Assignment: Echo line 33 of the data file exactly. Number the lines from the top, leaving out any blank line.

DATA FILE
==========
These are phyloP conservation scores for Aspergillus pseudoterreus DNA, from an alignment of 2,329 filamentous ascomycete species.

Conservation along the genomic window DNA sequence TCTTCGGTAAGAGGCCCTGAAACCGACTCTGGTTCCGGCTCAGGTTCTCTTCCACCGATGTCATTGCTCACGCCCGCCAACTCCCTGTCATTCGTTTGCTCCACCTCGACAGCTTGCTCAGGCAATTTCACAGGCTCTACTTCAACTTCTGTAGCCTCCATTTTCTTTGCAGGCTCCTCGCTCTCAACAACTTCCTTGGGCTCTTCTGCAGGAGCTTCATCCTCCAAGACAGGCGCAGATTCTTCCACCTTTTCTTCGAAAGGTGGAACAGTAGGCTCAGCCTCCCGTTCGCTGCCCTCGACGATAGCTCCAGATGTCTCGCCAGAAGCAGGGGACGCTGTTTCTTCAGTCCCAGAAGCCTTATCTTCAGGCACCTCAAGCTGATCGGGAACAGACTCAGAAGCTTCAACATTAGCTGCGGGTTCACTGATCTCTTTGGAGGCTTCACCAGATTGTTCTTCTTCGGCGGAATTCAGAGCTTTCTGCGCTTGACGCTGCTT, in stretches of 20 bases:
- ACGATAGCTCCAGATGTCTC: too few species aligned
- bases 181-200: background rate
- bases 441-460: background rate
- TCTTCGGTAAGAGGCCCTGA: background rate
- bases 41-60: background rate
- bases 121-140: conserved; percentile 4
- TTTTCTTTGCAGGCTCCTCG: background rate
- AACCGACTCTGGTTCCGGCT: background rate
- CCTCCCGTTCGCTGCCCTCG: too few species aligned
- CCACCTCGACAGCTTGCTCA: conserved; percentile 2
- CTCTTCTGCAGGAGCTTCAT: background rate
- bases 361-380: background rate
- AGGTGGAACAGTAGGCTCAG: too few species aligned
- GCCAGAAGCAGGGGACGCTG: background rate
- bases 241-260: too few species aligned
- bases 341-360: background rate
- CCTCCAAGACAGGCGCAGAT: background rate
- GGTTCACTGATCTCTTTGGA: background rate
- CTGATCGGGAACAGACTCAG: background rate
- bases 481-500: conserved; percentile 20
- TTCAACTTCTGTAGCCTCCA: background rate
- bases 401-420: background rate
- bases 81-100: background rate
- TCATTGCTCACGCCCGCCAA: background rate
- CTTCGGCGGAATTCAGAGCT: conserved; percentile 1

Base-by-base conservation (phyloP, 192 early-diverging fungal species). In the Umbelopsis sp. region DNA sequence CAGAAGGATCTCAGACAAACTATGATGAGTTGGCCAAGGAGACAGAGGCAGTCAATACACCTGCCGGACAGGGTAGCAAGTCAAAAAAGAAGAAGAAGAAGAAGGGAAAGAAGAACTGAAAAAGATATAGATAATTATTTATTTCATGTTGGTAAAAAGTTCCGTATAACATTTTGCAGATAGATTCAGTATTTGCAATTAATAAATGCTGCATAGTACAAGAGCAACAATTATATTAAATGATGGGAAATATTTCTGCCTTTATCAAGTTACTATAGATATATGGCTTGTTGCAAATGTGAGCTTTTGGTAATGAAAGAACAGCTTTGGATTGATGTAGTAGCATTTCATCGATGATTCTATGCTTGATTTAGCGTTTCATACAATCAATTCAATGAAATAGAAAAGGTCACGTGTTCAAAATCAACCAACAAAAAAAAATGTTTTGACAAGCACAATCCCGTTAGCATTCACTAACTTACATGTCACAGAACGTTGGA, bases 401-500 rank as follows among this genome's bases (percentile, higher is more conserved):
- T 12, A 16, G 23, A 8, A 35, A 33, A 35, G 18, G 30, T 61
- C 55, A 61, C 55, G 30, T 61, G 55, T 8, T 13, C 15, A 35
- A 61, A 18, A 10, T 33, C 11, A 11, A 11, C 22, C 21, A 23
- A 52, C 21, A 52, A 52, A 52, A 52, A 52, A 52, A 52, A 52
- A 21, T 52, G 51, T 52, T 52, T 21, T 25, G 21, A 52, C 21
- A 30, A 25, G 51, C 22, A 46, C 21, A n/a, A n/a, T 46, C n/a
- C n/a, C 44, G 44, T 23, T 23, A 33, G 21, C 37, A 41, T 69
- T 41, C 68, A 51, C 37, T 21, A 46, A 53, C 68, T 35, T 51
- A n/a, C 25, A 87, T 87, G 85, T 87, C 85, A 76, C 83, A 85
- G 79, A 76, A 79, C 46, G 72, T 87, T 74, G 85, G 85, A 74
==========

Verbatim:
- A 21, T 52, G 51, T 52, T 52, T 21, T 25, G 21, A 52, C 21